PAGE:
how your immune system works

Understanding How Your Immune System Works Can Help You to Improve Your Health

Most people don’t really understand how your immune system works. The truth is that we’ve all kind of taken our immune systems for granted, and we fail to really look into the way it protects our bodies from invaders and threats. Your immune system is complex, multi-layered and fascinating. There are many good reasons for you to learn more about it. First, it is very interesting to understand where things like colds, fevers, rashes, infections, etc., originate when they happen inside your own body. Every hour you inhale hundreds of germs (viruses and bacteria) that are in the air you breath. Normally, your immune system repels them without a problem. However, sometimes a germ escapes or overpowers the immune system and you get sick, or worse. A cold, flu, infection, or rash is an indication that your immune system failed to stop the virus or bacteria. The fact that you get over the illness is a good sign that your immune system was able to eliminate the invader. Otherwise, If your immune system did not react to the germ, you would never get over any illness.

Check out this video to understand how your immune system works what it does:

So, to sum it up, there are three basic layers of defense:

  1. The basic external defenses — This includes your skin, the mucus membranes in your respiratory and digestive tracts. The outer layer of dead skin cells essentially protect your skin, and your sweat washes the microbes away. Your lungs contain cilia that collect the microbes and cough them up. Any microbes that are swallowed are plunged into your stomach acid, where most of them are destroyed. Bacteria in your intestines kill off any invaders that survive the acid bath.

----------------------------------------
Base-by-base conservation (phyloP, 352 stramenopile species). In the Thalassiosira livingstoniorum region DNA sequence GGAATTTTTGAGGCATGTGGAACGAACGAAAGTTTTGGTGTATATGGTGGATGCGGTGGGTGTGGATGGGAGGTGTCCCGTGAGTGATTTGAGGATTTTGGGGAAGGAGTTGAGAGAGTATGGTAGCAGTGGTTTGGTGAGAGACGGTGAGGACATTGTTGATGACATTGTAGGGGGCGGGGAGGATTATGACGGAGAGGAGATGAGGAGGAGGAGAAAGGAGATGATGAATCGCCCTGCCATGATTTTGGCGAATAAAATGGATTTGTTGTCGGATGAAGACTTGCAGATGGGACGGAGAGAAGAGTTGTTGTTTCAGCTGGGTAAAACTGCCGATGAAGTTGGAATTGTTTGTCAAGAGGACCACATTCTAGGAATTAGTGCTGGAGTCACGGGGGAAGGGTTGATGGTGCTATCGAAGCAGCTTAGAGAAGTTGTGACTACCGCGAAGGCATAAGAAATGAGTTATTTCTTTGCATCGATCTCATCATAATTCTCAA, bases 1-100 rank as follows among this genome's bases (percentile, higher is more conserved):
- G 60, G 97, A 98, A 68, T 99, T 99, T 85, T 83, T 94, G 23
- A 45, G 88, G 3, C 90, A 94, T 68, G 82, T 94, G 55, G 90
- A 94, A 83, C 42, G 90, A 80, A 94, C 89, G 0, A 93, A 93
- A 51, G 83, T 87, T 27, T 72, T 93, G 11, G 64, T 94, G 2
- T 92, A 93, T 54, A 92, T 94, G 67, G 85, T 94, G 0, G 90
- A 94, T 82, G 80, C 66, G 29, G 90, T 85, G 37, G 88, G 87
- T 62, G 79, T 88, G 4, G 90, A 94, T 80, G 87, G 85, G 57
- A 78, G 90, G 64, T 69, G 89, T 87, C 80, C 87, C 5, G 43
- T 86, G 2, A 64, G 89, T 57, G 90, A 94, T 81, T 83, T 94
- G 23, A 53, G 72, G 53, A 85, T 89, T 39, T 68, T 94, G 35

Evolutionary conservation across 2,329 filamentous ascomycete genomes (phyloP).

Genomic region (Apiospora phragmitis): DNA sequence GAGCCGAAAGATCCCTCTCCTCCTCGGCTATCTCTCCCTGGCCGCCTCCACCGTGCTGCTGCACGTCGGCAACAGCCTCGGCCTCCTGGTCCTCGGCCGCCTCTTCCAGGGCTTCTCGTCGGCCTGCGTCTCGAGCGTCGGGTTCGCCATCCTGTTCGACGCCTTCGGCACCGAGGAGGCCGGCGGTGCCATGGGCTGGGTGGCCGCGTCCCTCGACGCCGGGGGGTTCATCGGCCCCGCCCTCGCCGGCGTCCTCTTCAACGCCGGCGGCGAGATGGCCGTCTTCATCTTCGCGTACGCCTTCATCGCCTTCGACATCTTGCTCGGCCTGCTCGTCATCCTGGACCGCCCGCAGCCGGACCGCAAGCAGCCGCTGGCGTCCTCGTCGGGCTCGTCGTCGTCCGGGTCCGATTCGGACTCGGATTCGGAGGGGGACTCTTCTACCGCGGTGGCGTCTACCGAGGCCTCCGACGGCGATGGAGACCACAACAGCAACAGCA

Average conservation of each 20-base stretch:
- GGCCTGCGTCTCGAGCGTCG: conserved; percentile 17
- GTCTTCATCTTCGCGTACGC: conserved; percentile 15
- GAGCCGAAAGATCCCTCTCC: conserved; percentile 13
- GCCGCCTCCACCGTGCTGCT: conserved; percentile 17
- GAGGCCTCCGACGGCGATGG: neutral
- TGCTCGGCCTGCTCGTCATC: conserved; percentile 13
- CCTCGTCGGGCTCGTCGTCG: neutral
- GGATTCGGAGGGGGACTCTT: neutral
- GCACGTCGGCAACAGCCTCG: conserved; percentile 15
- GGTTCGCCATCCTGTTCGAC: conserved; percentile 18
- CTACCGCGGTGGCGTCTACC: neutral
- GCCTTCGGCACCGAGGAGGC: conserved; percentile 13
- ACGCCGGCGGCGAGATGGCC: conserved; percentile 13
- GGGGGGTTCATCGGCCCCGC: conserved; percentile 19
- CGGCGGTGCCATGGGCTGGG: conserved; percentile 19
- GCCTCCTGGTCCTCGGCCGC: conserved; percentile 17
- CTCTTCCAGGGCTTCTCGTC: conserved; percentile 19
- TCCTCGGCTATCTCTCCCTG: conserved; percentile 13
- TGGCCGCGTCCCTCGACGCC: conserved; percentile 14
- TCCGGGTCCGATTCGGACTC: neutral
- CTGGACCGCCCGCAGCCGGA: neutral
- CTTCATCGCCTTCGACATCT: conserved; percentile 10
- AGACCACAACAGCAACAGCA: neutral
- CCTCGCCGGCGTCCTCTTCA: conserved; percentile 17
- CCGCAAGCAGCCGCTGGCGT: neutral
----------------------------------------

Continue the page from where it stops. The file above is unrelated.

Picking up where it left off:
2. Non-specific internal defenses — This includes phagocytes that kill pathogens, the inflammatory response to isolate and eliminate threats, and fever, your body’s final defense against general threats.
  3. The immune system — These are the antibodies that target specific threats and the white blood cells that overwhelm and destroy all microbes.

Essentially, the immune system is your body’s last line of defense against threats, but it’s definitely one of the most effective!

Facts About the Immune System

  • Not sleeping enough (less than 5 hours per night) is known to reduce your body’s natural immunity.
  • You lose 5 billion white blood cells when you donate blood, but there are roughly 50 billion white blood cells floating around in your bloodstream.
  • The best way to increase your body’s natural immunity to disease is to reduce the stress in your life. Stress is the strongest immunosuppressant around.
  • Just 30 days after quitting, smokers experience significant boosts to their immune system.
  • Humor and laughter is one of the best ways to increase your body’s ability to fight off diseases and microbes.
  • Toxins–including pollution, smoke, and pesticides–will reduce your body’s natural defenses drastically.
  • Sunlight is needed to produce Vitamin D, but too much Vitamin D can cause your immune system’s function to decrease.
  • Dieting weakens your immune system by decreasing the ability of killer cells to function.
  • Massages gives your immune system a boost by increasing the aggressiveness of the protective antibodies and NK cells in your blood, as well as the number of cells present.
  • 80% of your immune system activity takes place in your intestines. Gut bacteria is essential to have a healthy immune system.
  • Most autoimmune disorders affect women far more than men.
  • Many symptoms of disease are just a sign that your immune system is doing its job properly. This means that fever and swelling in your body is usually a good thing.
  • Having regular sex can provide more IGA, a protein that prevents pathogens from entering the body.
  • Oil on your skin is the first line of defense against germs, so using too much antibacterial soap can make you more susceptible to attacks.
  • Chicken soup can help to reduce respiratory infections and reduce the inflammation caused by colds and other viral infections.

Wow! Pretty fascinating stuff, right? You’ll find the more you known about how your immune system works, and take steps to bolster your immune system, the healthier you will be!




sunlight, vitamin d and immune system function

Pin It on Pinterest

Share This